“In still other words, what if we chose to accept the fact that every few years, despite all reasonable precautions, some hundreds or thousands of us may die in the sort of ghastly terrorist attack that a democratic republic cannot 100-percent protect itself from without subverting the very principles that make it worth protecting?

“Is this thought experiment monstrous? Would it be monstrous to refer to the 40,000-plus domestic highway deaths we accept each year because the mobility and autonomy of the car are evidently worth that high price? Is monstrousness why no serious public figure now will speak of the delusory trade-off of liberty for safety that Ben Franklin warned about more than 200 years ago?[1] What exactly has changed between Franklin’s time and ours? Why now can we not have a serious national conversation about sacrifice, the inevitability of sacrifice—either of (a) some portion of safety or (b) some portion of the rights and protections that make the American idea so incalculably precious? (emphasis added)”

Wallace, one of the greatest modern American writers, drags Franklin into the fray as well, to wonder aloud why Americans are not invited to determine their own direction, why answers are assumed without their questions being asked. Why will so many react to the cited writings of Rosen and Wallace with horror, though they nod sagely in agreement with Schurz and Franklin? Is it perhaps that we are a nation of cowards, willing to sacrifice tens of thousands for the convenience of driving but unwilling to sacrifice anything for the privilege of an un-wire-tapped life?

Even without entering into the argument for one way or the other, how is it that we sit back quietly and let such massive decisions to be made for us? Where is our American spunk? When a foreigner slights us, however lightly, we react with near-insanity (remember Freedom Fries™?), but when our own compatriots commit far greater transgressions against us, we sit in simpering, silent fear and let it happen. Where, indeed, is that much-vaunted and ballyhooed backbone, America?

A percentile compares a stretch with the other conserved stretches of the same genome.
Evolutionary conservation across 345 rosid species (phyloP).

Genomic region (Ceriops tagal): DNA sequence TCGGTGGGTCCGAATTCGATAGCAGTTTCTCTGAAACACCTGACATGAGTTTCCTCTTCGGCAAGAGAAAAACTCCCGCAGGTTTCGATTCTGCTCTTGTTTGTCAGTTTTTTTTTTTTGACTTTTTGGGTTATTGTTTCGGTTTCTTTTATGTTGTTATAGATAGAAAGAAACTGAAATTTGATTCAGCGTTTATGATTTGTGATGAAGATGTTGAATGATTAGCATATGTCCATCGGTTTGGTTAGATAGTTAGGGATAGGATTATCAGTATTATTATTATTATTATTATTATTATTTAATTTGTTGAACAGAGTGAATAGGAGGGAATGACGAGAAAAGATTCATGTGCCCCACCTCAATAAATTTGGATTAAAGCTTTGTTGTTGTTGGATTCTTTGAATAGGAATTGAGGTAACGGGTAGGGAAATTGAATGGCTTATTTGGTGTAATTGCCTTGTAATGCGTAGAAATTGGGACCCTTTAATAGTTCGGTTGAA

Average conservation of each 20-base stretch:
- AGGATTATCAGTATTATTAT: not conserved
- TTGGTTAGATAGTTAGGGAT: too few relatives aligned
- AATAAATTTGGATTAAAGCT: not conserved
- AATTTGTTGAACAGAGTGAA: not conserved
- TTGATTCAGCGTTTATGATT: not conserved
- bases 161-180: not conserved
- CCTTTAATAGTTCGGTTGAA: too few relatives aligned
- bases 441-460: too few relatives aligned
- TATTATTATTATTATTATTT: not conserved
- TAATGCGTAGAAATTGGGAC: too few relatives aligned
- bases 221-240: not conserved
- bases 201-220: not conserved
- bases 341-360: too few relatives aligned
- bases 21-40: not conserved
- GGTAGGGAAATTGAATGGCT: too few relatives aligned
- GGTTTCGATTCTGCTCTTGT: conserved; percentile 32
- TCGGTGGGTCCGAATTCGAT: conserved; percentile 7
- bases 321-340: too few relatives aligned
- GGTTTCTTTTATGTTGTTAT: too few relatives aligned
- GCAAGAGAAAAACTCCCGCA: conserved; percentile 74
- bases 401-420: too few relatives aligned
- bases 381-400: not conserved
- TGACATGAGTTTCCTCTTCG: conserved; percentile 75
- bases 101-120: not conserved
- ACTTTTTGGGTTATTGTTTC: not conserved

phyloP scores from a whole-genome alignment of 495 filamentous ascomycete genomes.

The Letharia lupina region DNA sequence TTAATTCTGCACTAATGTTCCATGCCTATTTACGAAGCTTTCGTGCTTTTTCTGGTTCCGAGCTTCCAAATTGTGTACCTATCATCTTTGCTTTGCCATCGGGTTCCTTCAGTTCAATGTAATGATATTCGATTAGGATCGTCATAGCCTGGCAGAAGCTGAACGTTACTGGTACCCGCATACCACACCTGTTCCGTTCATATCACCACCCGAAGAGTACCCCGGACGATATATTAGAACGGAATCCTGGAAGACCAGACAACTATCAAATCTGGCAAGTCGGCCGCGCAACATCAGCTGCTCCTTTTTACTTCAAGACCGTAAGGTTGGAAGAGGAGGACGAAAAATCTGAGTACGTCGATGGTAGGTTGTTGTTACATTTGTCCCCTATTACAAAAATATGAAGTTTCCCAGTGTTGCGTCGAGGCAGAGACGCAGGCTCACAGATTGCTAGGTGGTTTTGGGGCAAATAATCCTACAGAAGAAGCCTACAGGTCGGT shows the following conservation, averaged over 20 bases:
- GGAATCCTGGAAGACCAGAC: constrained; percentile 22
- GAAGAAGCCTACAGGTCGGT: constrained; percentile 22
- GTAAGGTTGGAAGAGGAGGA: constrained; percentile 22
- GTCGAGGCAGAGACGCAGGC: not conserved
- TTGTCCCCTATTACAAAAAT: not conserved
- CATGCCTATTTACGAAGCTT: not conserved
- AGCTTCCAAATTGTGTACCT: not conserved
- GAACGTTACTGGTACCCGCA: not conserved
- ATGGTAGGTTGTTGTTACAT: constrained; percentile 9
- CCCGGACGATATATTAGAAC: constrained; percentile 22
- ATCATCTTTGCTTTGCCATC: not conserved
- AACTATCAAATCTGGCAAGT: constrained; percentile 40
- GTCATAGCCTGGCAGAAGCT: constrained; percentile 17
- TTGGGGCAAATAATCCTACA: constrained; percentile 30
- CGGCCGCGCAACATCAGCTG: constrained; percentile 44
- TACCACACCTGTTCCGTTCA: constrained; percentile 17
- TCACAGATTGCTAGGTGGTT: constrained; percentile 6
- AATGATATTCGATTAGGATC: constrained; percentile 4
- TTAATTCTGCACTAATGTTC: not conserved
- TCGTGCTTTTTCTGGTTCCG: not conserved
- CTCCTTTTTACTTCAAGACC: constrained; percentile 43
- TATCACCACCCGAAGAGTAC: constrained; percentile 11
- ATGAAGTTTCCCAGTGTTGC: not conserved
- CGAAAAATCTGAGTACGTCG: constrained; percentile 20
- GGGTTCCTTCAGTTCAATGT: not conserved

[1] Referring to the following by Ben Franklin: “They that can give up essential liberty to obtain a little temporary safety deserve neither liberty nor safety.”

Comments

#1 − Excellent Article

marco

The article Call Me Ishmael… by Tony Karon (Rootless Cosmopolitan) puts the paltry thoughts outlined above much more eloquently:

“The war on terror is a profound conceptual error, not simply because the problem with making war on a common noun (drugs, poverty, terror) is that a common noun cannot surrender; but also because it treats a small band of extremists with no means of transforming the balance of power as if they represent a genuine strategic threat rather than what John Kerry quite correctly in 2004 labeled a ‘nuisance.’ Kerry told the New York Times, ‘We have to get back to the place we were, where terrorists are not the focus of our lives, but they’re a nuisance. As a former law-enforcement person, I know we’re never going to end prostitution. We’re never going to end illegal gambling. But we’re going to reduce it, organized crime, to a level where it isn’t on the rise. It isn’t threatening people’s lives every day, and fundamentally, it’s something that you continue to fight, but it’s not threatening the fabric of your life.’”